Letting go of lupus: reevaluate...

Here's another excerpt from my book, Despite Lupus. This post and many others from lupus bloggers across the internet may be featured during the upcoming Invisible Illness Awareness week, September 14th-20th. Feel free to stop by II Week's website to find out more!



Since the day of your diagnosis, you’ve wanted one thing only: a life free of lupus. You’ve prayed and begged for your chronic illness to go away, knowing that would be the easiest way to regain your familiar way of life. You may even have made a few bargains along the way, saying “If my disease would miraculously go away, I promise I’ll never [blank] again.” But frustration has set in because your wishes haven’t been granted. In fact, it may seem like your pleas are being ignored. You wonder what part of “Heal Me” God doesn’t understand. Perhaps this is a better question to ask: what part of the puzzle don’t you understand?

Right now, you see a complete physical healing as the only assurance of regaining a life worth living. But what if a perfectly-functioning body isn’t yours to have at the present time? More importantly, what if it doesn’t solve the larger issue that looms over you – the long-term emotional effects of being diagnosed with a chronic illness? You’re a different person than you were before lupus arrived; denying that is ignoring the essence of who you have become. The remedy for the hopelessness you feel due to your physical ailments may lie in an emotional contentment you haven’t yet considered.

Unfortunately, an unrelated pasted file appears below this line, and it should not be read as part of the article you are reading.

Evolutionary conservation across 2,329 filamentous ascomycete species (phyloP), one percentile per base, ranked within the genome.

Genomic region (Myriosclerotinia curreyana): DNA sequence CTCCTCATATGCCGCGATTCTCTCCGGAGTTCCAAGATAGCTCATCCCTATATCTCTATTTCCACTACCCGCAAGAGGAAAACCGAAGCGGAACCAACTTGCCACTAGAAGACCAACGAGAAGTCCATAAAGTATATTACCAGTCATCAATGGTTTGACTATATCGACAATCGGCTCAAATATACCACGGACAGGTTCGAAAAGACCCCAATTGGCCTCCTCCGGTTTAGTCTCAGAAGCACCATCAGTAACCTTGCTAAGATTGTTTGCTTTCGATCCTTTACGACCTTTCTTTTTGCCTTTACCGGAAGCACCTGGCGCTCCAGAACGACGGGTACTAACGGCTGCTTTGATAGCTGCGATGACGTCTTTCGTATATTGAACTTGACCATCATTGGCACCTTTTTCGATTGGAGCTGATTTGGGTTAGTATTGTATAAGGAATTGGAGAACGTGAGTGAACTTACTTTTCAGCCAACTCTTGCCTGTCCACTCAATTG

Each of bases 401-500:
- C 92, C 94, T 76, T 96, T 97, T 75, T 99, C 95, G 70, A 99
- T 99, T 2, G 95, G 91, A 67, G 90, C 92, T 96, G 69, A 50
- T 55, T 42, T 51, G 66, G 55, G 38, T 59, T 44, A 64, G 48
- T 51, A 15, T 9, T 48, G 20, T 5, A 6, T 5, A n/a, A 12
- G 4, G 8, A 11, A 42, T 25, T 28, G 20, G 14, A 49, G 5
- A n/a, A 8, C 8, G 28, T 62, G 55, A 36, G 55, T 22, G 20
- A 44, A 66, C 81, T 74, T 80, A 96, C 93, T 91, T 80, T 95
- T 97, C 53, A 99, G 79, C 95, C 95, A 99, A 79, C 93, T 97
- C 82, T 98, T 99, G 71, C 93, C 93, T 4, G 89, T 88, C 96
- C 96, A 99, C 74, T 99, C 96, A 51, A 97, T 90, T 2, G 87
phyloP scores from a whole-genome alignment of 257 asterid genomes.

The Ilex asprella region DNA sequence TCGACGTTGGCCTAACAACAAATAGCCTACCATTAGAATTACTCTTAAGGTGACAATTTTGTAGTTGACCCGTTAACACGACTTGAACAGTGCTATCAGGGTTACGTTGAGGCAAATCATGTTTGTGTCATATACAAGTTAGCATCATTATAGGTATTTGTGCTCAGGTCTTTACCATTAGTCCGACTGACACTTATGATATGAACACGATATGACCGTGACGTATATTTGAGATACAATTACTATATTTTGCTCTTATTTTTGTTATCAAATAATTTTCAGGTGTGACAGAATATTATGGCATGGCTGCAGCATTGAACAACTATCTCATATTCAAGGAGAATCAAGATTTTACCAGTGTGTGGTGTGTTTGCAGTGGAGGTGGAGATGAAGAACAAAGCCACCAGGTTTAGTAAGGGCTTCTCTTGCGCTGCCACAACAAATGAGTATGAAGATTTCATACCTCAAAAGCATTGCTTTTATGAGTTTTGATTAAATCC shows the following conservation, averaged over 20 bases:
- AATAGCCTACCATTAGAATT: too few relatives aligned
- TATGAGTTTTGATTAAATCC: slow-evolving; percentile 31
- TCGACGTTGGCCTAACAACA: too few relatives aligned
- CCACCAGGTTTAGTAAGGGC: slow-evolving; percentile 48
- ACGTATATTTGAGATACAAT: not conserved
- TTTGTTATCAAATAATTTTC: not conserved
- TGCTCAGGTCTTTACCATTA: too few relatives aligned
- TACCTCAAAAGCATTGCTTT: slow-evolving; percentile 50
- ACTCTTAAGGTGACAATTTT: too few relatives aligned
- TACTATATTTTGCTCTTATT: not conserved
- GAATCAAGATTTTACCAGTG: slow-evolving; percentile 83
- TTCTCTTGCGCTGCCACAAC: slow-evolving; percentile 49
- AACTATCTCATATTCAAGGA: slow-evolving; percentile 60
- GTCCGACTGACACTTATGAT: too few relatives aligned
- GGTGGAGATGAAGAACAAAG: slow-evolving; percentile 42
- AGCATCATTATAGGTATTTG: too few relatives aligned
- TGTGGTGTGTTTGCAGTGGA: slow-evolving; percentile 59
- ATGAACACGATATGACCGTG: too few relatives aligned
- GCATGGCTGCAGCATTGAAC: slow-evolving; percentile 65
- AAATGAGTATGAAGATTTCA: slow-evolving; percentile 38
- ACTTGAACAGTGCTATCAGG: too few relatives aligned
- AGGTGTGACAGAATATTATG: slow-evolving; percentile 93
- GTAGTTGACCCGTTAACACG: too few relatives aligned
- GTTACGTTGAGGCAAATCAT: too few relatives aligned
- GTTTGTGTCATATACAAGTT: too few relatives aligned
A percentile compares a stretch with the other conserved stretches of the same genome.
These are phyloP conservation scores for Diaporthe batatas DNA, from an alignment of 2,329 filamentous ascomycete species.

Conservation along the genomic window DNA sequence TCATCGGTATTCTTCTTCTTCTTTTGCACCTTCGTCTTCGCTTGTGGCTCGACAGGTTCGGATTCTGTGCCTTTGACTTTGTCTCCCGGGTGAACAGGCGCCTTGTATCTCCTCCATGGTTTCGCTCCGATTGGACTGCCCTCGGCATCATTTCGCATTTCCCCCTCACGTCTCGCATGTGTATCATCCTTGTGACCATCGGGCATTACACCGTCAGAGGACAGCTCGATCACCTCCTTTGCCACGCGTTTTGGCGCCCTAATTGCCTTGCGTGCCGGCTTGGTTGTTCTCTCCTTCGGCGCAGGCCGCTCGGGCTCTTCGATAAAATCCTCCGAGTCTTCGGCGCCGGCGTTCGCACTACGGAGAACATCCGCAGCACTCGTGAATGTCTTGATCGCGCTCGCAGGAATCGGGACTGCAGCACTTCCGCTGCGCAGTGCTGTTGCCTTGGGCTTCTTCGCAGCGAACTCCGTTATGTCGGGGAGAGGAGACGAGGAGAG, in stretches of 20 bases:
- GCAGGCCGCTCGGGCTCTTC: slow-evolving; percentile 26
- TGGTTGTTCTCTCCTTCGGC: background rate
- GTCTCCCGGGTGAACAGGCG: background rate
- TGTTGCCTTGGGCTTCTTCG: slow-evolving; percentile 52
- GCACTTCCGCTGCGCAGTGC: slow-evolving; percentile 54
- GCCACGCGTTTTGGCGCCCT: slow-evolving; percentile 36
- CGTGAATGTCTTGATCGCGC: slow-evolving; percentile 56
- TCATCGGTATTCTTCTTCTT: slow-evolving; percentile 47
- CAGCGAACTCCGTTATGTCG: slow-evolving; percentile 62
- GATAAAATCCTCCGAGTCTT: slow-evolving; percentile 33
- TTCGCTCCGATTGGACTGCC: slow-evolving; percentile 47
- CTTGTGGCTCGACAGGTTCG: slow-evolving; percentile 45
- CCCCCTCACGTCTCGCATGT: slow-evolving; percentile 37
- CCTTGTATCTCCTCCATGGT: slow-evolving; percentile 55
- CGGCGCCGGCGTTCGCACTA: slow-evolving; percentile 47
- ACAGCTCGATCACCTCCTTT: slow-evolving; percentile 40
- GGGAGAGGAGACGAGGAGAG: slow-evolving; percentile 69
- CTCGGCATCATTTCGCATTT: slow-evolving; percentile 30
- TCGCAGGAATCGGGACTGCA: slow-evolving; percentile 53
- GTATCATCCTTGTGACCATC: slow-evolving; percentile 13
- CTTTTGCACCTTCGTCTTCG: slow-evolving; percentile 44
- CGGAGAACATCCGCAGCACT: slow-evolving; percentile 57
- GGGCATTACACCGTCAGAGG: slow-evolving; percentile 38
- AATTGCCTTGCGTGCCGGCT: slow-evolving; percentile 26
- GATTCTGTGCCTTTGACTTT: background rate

I found the same to be true in my struggles with lupus. Every day for years, I prayed that God would heal my broken down body. I wasn’t expecting a miracle, but I had come to believe that, if I were patient enough, I would get the physical healing I wanted. As the disease worsened, I grew more discouraged. Why wasn’t God listening to me? Maybe I wasn’t being clear enough. Or maybe it wasn’t a healing I needed, but an understanding of what was realistically in my future. By changing my focus, my frustrations caused by having made such little physical progress went away, replaced with an appreciation for the emotional acceptance I instantly was capable of achieving.

"Prayer is not asking for what you think you want, but asking to be changed in ways you can’t imagine."

Instead of perpetuating the short-sighted, limited notions of how you can physically mend your broken body, start working toward that which can be realized immediately – a healthy acceptance of where you are in your life today. You’ll no longer be chasing a hopeless, unreachable goal of living well without lupus. Your objective will become living well, despite lupus.


Excerpt taken from Sara Gorman's book, Despite Lupus: How to Live Well with a Chronic Illness, available at http://www.despitelupus.com/.

Quote taken from Anne LaMott's book, Grace (Eventually): Thoughts on Faith, as reprinted in the “The Up Side” feature of the May 2007 issue of Guideposts Magazine.


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